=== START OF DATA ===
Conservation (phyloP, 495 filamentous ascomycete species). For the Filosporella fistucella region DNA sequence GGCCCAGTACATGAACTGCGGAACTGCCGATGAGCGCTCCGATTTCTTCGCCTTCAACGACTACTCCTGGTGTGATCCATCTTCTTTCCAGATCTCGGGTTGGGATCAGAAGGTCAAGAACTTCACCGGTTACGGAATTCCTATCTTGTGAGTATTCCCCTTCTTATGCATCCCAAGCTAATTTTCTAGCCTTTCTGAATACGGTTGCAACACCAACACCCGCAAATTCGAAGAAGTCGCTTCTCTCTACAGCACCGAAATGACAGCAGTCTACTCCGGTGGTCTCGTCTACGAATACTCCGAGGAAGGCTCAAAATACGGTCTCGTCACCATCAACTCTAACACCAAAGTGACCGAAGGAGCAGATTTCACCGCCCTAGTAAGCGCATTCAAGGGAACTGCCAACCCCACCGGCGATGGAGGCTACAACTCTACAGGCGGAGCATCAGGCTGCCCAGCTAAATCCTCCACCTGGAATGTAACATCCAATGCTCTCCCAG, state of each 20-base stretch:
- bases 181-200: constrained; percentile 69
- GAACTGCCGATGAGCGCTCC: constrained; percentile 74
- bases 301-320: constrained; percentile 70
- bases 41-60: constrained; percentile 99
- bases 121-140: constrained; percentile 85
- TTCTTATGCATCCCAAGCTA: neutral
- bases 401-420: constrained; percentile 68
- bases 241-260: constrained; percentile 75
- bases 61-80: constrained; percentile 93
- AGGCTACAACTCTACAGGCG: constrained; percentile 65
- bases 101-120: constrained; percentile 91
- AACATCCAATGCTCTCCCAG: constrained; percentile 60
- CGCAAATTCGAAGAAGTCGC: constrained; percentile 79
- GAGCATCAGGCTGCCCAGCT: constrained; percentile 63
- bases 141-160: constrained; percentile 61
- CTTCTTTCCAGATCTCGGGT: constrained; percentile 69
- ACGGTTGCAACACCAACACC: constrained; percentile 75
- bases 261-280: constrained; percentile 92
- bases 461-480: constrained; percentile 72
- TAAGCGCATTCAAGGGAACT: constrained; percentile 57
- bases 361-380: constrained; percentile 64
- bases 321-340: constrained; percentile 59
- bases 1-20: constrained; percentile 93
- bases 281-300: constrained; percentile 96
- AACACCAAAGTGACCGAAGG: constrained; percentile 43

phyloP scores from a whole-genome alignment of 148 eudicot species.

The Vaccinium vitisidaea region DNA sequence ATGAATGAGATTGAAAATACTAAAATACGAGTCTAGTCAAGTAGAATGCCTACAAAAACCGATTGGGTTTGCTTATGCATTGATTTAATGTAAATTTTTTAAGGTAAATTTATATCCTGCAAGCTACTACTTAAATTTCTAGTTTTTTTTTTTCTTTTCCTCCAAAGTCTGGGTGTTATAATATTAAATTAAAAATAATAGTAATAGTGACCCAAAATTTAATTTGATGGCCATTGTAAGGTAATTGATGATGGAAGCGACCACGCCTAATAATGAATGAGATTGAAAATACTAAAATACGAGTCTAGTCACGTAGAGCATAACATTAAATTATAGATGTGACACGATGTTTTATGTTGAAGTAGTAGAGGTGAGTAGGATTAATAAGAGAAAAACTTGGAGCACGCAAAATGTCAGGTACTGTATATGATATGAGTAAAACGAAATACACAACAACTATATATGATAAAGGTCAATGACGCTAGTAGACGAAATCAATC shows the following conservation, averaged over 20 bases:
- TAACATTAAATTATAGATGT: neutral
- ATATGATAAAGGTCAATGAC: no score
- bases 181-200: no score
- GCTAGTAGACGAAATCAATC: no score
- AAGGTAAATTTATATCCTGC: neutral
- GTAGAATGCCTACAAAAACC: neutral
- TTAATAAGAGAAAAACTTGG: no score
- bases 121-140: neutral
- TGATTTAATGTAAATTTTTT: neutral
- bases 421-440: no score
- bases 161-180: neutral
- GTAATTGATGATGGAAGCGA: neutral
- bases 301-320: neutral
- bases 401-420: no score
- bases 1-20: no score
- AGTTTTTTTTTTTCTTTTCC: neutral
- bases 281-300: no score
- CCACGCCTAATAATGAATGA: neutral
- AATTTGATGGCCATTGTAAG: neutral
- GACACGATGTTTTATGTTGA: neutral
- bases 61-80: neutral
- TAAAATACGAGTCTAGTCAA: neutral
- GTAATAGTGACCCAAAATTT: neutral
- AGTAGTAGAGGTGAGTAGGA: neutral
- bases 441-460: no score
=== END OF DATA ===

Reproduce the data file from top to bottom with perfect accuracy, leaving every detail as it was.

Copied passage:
Conservation (phyloP, 495 filamentous ascomycete species). For the Filosporella fistucella region DNA sequence GGCCCAGTACATGAACTGCGGAACTGCCGATGAGCGCTCCGATTTCTTCGCCTTCAACGACTACTCCTGGTGTGATCCATCTTCTTTCCAGATCTCGGGTTGGGATCAGAAGGTCAAGAACTTCACCGGTTACGGAATTCCTATCTTGTGAGTATTCCCCTTCTTATGCATCCCAAGCTAATTTTCTAGCCTTTCTGAATACGGTTGCAACACCAACACCCGCAAATTCGAAGAAGTCGCTTCTCTCTACAGCACCGAAATGACAGCAGTCTACTCCGGTGGTCTCGTCTACGAATACTCCGAGGAAGGCTCAAAATACGGTCTCGTCACCATCAACTCTAACACCAAAGTGACCGAAGGAGCAGATTTCACCGCCCTAGTAAGCGCATTCAAGGGAACTGCCAACCCCACCGGCGATGGAGGCTACAACTCTACAGGCGGAGCATCAGGCTGCCCAGCTAAATCCTCCACCTGGAATGTAACATCCAATGCTCTCCCAG, state of each 20-base stretch:
- bases 181-200: constrained; percentile 69
- GAACTGCCGATGAGCGCTCC: constrained; percentile 74
- bases 301-320: constrained; percentile 70
- bases 41-60: constrained; percentile 99
- bases 121-140: constrained; percentile 85
- TTCTTATGCATCCCAAGCTA: neutral
- bases 401-420: constrained; percentile 68
- bases 241-260: constrained; percentile 75
- bases 61-80: constrained; percentile 93
- AGGCTACAACTCTACAGGCG: constrained; percentile 65
- bases 101-120: constrained; percentile 91
- AACATCCAATGCTCTCCCAG: constrained; percentile 60
- CGCAAATTCGAAGAAGTCGC: constrained; percentile 79
- GAGCATCAGGCTGCCCAGCT: constrained; percentile 63
- bases 141-160: constrained; percentile 61
- CTTCTTTCCAGATCTCGGGT: constrained; percentile 69
- ACGGTTGCAACACCAACACC: constrained; percentile 75
- bases 261-280: constrained; percentile 92
- bases 461-480: constrained; percentile 72
- TAAGCGCATTCAAGGGAACT: constrained; percentile 57
- bases 361-380: constrained; percentile 64
- bases 321-340: constrained; percentile 59
- bases 1-20: constrained; percentile 93
- bases 281-300: constrained; percentile 96
- AACACCAAAGTGACCGAAGG: constrained; percentile 43

phyloP scores from a whole-genome alignment of 148 eudicot species.

The Vaccinium vitisidaea region DNA sequence ATGAATGAGATTGAAAATACTAAAATACGAGTCTAGTCAAGTAGAATGCCTACAAAAACCGATTGGGTTTGCTTATGCATTGATTTAATGTAAATTTTTTAAGGTAAATTTATATCCTGCAAGCTACTACTTAAATTTCTAGTTTTTTTTTTTCTTTTCCTCCAAAGTCTGGGTGTTATAATATTAAATTAAAAATAATAGTAATAGTGACCCAAAATTTAATTTGATGGCCATTGTAAGGTAATTGATGATGGAAGCGACCACGCCTAATAATGAATGAGATTGAAAATACTAAAATACGAGTCTAGTCACGTAGAGCATAACATTAAATTATAGATGTGACACGATGTTTTATGTTGAAGTAGTAGAGGTGAGTAGGATTAATAAGAGAAAAACTTGGAGCACGCAAAATGTCAGGTACTGTATATGATATGAGTAAAACGAAATACACAACAACTATATATGATAAAGGTCAATGACGCTAGTAGACGAAATCAATC shows the following conservation, averaged over 20 bases:
- TAACATTAAATTATAGATGT: neutral
- ATATGATAAAGGTCAATGAC: no score
- bases 181-200: no score
- GCTAGTAGACGAAATCAATC: no score
- AAGGTAAATTTATATCCTGC: neutral
- GTAGAATGCCTACAAAAACC: neutral
- TTAATAAGAGAAAAACTTGG: no score
- bases 121-140: neutral
- TGATTTAATGTAAATTTTTT: neutral
- bases 421-440: no score
- bases 161-180: neutral
- GTAATTGATGATGGAAGCGA: neutral
- bases 301-320: neutral
- bases 401-420: no score
- bases 1-20: no score
- AGTTTTTTTTTTTCTTTTCC: neutral
- bases 281-300: no score
- CCACGCCTAATAATGAATGA: neutral
- AATTTGATGGCCATTGTAAG: neutral
- GACACGATGTTTTATGTTGA: neutral
- bases 61-80: neutral
- TAAAATACGAGTCTAGTCAA: neutral
- GTAATAGTGACCCAAAATTT: neutral
- AGTAGTAGAGGTGAGTAGGA: neutral
- bases 441-460: no score